10 Questions With Sundae’s VP of Lending

November 22, 2020 | Zach Child Zach Child

Sundae VP of Lending Andrew Jewett answered 10 questions on subjects ranging from the state of the housing market to what attracted him to Sundae.

Andrew Jewett joined the Sundae team at the height of the coronavirus pandemic. It was a strange time to embark on a new career path, but one with the incredible opportunity of creating real estate lending services that ultimately help homeowners get more money when selling off-market properties.

After receiving a degree in finance and transitioning into the real estate world, Andrew spent the past 15 years working on the financial and mortgage side of the business. We asked him 10 questions to learn what attracted him to Sundae, and how he sees the company evolving in the long run.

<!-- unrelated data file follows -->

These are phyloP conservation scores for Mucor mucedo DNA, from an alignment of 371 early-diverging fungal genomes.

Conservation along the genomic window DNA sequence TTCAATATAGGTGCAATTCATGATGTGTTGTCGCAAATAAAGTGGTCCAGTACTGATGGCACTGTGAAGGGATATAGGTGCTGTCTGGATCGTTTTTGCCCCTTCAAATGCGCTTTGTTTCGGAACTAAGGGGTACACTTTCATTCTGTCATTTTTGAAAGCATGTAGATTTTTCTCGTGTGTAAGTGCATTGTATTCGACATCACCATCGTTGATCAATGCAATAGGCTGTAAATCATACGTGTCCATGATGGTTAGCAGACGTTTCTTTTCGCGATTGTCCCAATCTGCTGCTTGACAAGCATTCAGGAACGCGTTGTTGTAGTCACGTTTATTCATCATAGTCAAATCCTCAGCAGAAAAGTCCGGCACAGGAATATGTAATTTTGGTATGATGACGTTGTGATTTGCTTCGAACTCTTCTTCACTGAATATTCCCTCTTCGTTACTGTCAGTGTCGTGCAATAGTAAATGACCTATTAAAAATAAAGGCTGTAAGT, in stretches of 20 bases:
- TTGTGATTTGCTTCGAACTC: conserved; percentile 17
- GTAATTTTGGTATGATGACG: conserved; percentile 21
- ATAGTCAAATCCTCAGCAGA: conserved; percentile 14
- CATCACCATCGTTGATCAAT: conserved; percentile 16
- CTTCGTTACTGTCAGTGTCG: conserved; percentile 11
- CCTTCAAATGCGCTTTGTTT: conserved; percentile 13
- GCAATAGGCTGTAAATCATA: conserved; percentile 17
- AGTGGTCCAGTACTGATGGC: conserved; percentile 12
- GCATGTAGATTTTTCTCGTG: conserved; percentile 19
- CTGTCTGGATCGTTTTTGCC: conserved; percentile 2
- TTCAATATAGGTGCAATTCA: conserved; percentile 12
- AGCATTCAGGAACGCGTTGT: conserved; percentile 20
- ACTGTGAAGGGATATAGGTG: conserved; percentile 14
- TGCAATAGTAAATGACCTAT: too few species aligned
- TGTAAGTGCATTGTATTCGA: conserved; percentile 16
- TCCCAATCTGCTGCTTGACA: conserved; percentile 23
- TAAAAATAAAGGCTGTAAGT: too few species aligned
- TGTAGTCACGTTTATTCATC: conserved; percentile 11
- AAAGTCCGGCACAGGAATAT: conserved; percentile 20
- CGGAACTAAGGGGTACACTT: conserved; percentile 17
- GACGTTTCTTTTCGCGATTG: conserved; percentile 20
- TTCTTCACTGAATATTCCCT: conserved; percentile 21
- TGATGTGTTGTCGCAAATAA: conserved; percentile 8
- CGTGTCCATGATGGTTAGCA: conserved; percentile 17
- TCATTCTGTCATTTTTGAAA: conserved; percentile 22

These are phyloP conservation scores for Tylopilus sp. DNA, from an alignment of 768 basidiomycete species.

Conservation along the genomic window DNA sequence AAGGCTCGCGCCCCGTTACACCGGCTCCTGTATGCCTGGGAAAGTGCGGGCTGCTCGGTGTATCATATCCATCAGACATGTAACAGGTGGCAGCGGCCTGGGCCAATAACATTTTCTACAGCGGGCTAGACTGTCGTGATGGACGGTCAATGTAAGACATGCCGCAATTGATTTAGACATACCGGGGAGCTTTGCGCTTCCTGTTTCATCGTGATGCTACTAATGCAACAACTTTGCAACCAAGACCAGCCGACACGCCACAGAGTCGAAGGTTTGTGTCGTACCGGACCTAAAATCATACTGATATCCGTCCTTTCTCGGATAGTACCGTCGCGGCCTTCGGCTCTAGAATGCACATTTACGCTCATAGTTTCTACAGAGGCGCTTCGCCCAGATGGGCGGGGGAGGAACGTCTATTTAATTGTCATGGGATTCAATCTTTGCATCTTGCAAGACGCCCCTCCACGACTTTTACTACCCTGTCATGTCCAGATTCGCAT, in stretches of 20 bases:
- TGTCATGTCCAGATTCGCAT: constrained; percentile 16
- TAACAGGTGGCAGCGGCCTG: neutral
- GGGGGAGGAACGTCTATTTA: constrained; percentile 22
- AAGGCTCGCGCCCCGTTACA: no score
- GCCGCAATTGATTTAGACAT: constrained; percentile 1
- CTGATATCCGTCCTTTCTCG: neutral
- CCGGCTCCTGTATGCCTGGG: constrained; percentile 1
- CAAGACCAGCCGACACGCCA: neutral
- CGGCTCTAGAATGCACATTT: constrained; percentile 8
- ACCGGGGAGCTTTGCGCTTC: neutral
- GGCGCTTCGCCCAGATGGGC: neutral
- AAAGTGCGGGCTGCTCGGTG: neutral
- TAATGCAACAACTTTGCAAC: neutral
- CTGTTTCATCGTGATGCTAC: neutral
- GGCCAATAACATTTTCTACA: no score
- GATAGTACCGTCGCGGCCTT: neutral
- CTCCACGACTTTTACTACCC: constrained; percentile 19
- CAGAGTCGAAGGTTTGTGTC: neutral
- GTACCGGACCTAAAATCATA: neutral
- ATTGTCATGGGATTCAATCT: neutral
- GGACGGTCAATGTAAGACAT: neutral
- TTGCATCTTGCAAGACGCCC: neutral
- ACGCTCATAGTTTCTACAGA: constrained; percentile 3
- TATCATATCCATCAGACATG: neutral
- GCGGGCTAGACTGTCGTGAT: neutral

Andrew Jewett Q&A

1. How did you get into the real estate business?

I honestly kind of fell into it. I was a business and finance major in college and always knew that I wanted to start my career in finance. My thinking was that I would get the fundamentals of finance under my belt, then go into whichever field I wanted from there. When I interviewed right out of college, I ended up taking a job in the asset-backed finance department at a place called Greenwich Capital. It was, at the time, one of the most active players in the mortgage trading and securitization industry. I fell in love with it instantly and there was no turning back!

2. You were a financial analyst in 2005 focusing on housing loans. What were the most important moments that led you from there to where you are today?